We currently write provenance in a bloated, but standard format (PROV-JSON). Colleagues working with CamFlow have achieved a storage size of 8% of the equivalent PROV-JSON graph size through compression techniques (provcompress). Others have reported on alternative ways to reduce storage requirements through compression (chapman2008efficient; xie2011compressing; xie2012hybrid), but such concerns are orthogonal to the work presented here. Regardless of the storage techniques employed, the size of the graph grows over time, and this makes query time grow proportionally.
The CamFlow capture mechanism addresses storage issues in the following ways: 1) it gives the storage system great flexibility through a clear separation of concerns; and 2) it allows for configurable capture, limiting the volume of data. The separation of concerns is application specific and out of scope, however, previous work by Moyer (Moyer16) discusses handling provenance storage in a cloud environment. In the rest of this section we evaluate the impact of selective capture.
We selected a simple workload to ease reproducibility; we
record the provenance generated by:
We have three experimental setups: 1) provenance off (baseline); 2) ignore directory nodes and permission edges (perm_read//.., perm_write//.. and perm_exec//..) (selective); and 3) record everything (whole). Packet payloads are not recorded in any of these setups. Note that there are 39 edge types and 24 node types in the current implementation. The data recorded when the provenance is off corresponds to the machine/boot description (<1kB). The output rate is 12.45kB/iteration for whole and 9.98kB/iteration for selective; tailoring capture reduces the data rate by 20%. This illustrates the trade-off between between completeness and utility (see discussion in § 5). In scenarios where, for example, only a set of applications or the actions of a user are of interest, the quantity of data captured can be several orders of magnitude smaller relative to PASS or LPM. As discussed in § 5, it is possible express in detail what part of the system is/is not of interest. This trade-off needs to be viewed in relation to the provenance application; we discuss a concrete example in § 7.3.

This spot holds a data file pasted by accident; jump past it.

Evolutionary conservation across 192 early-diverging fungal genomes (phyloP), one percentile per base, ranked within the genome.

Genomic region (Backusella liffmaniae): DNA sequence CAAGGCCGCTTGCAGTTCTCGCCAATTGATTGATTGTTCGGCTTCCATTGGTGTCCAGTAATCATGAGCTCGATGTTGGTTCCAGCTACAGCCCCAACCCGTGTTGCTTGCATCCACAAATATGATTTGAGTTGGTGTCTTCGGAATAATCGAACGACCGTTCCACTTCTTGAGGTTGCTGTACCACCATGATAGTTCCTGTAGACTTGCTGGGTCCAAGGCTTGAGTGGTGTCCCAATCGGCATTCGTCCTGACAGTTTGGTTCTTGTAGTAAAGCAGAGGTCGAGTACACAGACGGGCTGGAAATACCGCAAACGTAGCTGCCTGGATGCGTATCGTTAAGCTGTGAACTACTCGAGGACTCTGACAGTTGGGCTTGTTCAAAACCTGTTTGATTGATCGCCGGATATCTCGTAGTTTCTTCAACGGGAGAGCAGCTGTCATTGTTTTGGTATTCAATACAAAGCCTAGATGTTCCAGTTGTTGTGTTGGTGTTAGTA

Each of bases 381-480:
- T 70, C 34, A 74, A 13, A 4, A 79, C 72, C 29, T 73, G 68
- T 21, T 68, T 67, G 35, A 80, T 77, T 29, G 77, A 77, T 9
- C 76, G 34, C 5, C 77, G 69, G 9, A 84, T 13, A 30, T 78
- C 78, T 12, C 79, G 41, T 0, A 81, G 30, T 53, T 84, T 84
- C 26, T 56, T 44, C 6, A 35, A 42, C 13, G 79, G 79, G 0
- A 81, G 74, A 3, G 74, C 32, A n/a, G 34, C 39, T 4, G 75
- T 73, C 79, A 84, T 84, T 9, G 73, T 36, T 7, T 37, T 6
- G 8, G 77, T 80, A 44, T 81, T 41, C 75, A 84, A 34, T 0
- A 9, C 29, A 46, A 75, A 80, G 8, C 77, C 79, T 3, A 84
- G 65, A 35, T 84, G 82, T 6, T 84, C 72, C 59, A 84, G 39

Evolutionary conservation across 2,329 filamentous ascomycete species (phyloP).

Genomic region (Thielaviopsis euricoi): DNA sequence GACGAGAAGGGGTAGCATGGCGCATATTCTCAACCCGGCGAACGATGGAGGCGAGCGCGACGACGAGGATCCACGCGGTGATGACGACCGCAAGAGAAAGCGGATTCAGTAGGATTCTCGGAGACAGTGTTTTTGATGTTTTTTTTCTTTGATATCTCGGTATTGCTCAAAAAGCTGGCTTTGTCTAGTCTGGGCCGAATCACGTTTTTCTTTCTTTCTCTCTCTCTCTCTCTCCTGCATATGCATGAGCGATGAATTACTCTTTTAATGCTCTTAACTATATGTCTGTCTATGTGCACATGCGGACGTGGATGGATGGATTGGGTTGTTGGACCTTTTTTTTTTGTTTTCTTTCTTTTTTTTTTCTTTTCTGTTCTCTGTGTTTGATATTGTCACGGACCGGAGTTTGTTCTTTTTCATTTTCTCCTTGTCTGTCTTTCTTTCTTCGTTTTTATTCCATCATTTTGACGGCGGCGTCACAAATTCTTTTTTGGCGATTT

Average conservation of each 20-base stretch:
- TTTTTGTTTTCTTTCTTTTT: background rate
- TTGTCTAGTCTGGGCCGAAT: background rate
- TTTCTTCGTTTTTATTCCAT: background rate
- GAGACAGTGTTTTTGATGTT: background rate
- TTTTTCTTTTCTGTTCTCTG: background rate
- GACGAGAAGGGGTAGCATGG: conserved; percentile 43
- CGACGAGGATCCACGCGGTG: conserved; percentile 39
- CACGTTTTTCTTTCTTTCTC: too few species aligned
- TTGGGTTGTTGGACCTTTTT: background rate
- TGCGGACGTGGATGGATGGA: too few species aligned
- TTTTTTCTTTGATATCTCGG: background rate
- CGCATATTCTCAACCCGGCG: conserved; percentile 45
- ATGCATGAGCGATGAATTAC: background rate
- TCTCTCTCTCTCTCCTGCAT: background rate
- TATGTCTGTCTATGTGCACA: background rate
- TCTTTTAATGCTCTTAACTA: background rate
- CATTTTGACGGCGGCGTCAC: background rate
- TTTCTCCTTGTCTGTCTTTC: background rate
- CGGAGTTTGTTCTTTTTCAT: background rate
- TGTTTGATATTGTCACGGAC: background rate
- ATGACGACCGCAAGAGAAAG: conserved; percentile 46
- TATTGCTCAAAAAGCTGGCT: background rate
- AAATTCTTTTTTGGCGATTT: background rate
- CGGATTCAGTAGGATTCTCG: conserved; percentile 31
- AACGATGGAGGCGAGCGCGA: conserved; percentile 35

6.4. Completeness and expressiveness
CamFlow extends the functionality of previous provenance systems, while retaining the same features. Notably, we introduce a new completeness trade-off against performance, storage, and I/O bandwidth. In other words, we allow users to decide between capturing the entirety of supported system events (as PASS or LPM did) and capturing a subset of those events based of some particular well defined needs (see § 5). Further, this same feature has proved helpful to new users when developing provenance applications (see § 7). The tailoring feature has been used to help explain system behavior and to help new developers get started. A typical workflow with CamFlow is: 1) start capturing a single or small group of processes and their interactions; 2) develop a small prototype provenance application; and 3) move to an architecture able to handle scale issues introduced by whole-system provenance. This has proved extremely beneficial as the accumulation rate and amount of provenance data can be daunting. We and our users believe this to be important for increasing provenance adoption.
A remaining challenge is to provide a full comparison of CamFlow against alternative implementations: i.e., is the graph as complete and expressive as when using an alternative approach? To our knowledge, no study of such a nature has been completed. Our experience tells us that CamFlow captures as much or more information compared to PASS or LPM, but we have not performed any formal evaluation. Indeed, quantitatively measuring provenance completeness or expressivity are complex, ongoing topics of research in the provenance community (chan2017expressiveness). Chan (chan2017expressiveness) propose running a system-call benchmark and comparing the “quality” of the provenance captured. However, one could argue that “quality” is a hard metric to evaluate. An alternative approach is more formal and, as discussed in § 4.1, relies on the guarantees provided by LSM hooks that are present on the path between any kernel object and a process. However, recent research has demonstrated that this coverage may not capture every information flow (georget2017verifying), as the LSM framework was originally conceived to implement MAC policy. We derived from this publication (georget2017verifying) a patch to the LSM infrastructure (thomas_pasquier_2017_826436). This patch is used by most recent versions of CamFlow (>=0.3.3). In addition to demonstrating that provenance is generated for every event, it must also be shown that the generated graph is “correct” and “well connected”. An empirical or formal demonstration of the completeness of the provenance captured is beyond the scope of this paper.